On September 7, 2017, Alaska Public Media reported that governor Bill Walker has budgeted $7.3M to plan an epic endeavor across Alaska’s Arctic. This post responds to the news.
A bit of background: most of Alaska’s communities are not accessible by automobile. Per Alaska’s lovably embarrassing Congressman Don Young, 82% of Alaska’s communities are not linked to an outside roadway.
By my reckoning, this has its up and downsides. On the upshot, these communities’ remoteness has led to an amazingly resilient culture with a history of daring pilots and jaunty stoicism.
But some think that roads might be nice. Cause as it stands, current conditions are inherently risky for travel and make for a ghastly expensive cost of living.
Here’s Alaska’s current roadway system (the blue bits are prohibitively expensive ferry routes; not for the weak of stomach or light of wallet):
For many Alaskans, their way of life and this map might change in the not-to-distant future.
Governor Walker’s newly announced project could literally re-write routes for accessing the Arctic. Places that are currently only available by sea or air will now be drivable. It’s a mind-blowing concept.
Observe! The Arctic Strategic Transportation and Resource Project, which we can affectionately call ASTAR. I assume this project’s marketing team collectively sighed with pleasure at such a punchy acronym.
But righteous acronyms don’t make projects happen, money does. As such, I’m hesitant to embrace this mega-project-in-the-making.
The first sad reality the planning team will have to accept is that Alaska is strapped for cash. This recently necessitated cutting budget item after budget item to make up for a growing deficit. So the question becomes: can Alaska afford it?
Some important things to bear in mind:
- the state’s credit rating got downgraded twice this year, so borrowing will be tougher than years’ past
- critical infrastructure improvements are needed soon to stabilize the Port of Anchorage, where most of Alaska’s imported food arrives
- the University of Alaska took another multi-million dollar hit earlier in 2017
- Alaska’s ferry system is facing hard times, with failing vessels and a reduced budget
All of these indicate urgent demands on Alaska’s dwindling fiscal resources during a time of lessening income from oil revenue.
But maybe ASTAR can help with that. One of the project’s selling points touts possibilities for oil exploration and drilling in Alaska’s National Petroleum Reserve. But Alaska has been burned by oil before – one of the reasons the state is hard-hit for cash presently stems from downward oil demand and prices as renewable energy surpasses fossil fuel growth more and more each year.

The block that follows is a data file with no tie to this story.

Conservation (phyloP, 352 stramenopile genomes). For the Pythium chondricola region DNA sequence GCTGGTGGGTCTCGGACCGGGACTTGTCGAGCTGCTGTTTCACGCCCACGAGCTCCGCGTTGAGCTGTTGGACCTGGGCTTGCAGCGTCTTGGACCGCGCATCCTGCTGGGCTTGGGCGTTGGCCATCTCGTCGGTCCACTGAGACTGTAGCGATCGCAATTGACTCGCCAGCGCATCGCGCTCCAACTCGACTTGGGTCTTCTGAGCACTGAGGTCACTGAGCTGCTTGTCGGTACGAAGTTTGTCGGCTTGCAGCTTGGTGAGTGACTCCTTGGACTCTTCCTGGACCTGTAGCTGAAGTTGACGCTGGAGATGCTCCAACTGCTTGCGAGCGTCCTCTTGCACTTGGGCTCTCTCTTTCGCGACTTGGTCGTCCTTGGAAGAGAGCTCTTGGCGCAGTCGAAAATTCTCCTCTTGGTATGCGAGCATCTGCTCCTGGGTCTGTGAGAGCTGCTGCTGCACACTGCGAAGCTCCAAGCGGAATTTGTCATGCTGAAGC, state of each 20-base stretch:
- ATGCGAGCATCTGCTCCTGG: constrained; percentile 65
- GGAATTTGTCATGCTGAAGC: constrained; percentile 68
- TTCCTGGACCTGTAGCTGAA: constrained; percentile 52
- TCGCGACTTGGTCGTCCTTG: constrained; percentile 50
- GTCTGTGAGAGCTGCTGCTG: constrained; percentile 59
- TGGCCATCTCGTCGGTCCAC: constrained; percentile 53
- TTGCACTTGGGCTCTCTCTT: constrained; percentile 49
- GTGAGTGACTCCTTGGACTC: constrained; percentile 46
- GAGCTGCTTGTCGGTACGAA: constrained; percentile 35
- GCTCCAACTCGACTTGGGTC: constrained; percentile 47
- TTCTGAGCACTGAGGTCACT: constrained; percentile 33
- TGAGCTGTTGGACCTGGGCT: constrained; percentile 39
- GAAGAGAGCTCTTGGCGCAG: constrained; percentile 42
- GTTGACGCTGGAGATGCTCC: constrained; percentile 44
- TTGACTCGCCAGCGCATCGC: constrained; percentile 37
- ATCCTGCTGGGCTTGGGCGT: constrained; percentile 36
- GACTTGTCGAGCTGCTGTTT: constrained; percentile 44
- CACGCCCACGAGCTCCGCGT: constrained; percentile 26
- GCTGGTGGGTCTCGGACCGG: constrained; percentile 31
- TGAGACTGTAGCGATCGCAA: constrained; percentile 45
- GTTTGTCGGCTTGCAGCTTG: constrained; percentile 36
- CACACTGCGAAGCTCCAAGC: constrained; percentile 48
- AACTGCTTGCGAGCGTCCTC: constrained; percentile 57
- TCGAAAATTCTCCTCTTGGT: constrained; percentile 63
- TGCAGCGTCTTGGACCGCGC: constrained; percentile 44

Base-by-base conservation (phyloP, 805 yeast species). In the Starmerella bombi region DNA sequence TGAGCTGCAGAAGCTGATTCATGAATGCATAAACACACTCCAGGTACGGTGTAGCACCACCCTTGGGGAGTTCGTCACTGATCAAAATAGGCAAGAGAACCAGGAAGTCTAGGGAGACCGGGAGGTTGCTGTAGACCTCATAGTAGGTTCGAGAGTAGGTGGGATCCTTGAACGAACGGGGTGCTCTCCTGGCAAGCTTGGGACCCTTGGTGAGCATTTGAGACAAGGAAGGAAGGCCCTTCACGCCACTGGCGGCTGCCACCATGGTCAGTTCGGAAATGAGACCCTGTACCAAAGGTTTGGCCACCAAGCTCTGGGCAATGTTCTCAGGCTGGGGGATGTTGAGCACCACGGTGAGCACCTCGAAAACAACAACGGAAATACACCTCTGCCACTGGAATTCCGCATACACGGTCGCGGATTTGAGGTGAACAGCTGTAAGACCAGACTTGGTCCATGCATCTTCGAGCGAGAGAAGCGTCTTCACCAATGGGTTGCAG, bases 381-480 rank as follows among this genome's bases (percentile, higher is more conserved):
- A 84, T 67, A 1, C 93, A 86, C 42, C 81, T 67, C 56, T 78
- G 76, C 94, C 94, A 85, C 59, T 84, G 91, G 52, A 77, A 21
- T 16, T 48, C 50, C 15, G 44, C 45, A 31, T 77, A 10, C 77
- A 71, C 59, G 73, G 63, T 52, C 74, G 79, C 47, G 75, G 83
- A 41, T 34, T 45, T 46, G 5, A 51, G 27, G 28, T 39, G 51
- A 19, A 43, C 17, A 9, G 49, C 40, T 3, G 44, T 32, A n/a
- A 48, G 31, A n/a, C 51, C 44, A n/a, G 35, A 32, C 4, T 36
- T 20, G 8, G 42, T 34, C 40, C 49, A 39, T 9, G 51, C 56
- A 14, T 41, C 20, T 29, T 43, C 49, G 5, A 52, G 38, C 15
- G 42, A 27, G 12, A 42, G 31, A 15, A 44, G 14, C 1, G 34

However, what if this project gets driven (and potentially paid for) by oil companies? That could make this a far more realistic endeavor. After all, Alaska’s modern economy has historically been fueled by oil profits, jobs, and interests. I’m guessing mining outfits might benefit too, as this would certainly make exploration and extraction cheaper for them.
So, assuming Alaska can get money enough to build this thing, great! Jobs for Alaskans, Access for communities that need it most. Winning!
But ASTAR still has an uphill battle looming large.
Such roads would require IMMENSE technical expertise to get on the ground. Like, basically a brain trust of Arctic engineers. Most of the ground up in the Arctic is permafrost. Permanently frozen ground. Except the “permanence” part is fading, that stuff is melting fast.
So, not only are they going to build on some of Alaska’s most treacherous and inhospitable terrain, it must also be done with enough foresight to reinforce this thing lest it sink into the massive swamp the North Slope is destined to become.
Combine these factors with rising sea levels, shrinking sea ice, diminishing glaciers, and increased risk of diseases flying forth from the massive melt, and there’s a potential for a lot of headaches.
Finally, let’s flash forward a few years and say this thing is built and on the ground. What about upkeep? Snow removal, structural degradation, flooding, resurfacing? It’s a huge swath of country up there and it’s all gonna cost oodles.
The Alaska Department of Transportation and Public Facilities is already scaling back services due to budgetary restraints. Adding such a colossal load to an already over-burdened department sounds ominous. It’s like watching someone fail at spinning plates. And so you respond by handing them additional plates that are even more fragile.
Plus, the state will need to hire a lot more State Troopers to patrol these roads. Otherwise, smuggling and bootlegging could run rampant in towns already ravaged by alcohol and drug addictions. Oh, and let’s make sure there are enough gas stations and fast food stops along the way, alright?
It looks bleak, I’ll admit. But there are crazy cool benefits that could be had as well. Just think of the potential tourism to some of Alaska’s more gorgeous settings! It’d be amazing, especially since many of our parks’ biggest barriers to entry are the expensive flights required to gain access.
Seriously, I hope that this project can happen. It’d be an outstanding feat of engineering and ingenuity. What’s more, it would connect Alaska’s furthest-flung villages to one another and the rest of North America. Providing educational opportunities, increased supply-chain reliability, and a wider worldview. It’d also be an excellent economic boost, as jobs are especially needed in Alaska right now.
But tragically, I’m just not sure it can happen presently. Alaska’s legislature is sorta broken and reluctant to cooperate with our Governor-in-Chief. Is it feasible? Perhaps. But is it the best move to save a stumbling state economy? Mehhhh…
Maybe that is what Governor Walker’s $7.3M budget allocation will help ascertain. Not the how, but the when.
Until then, we’re left to think of the future and wonder.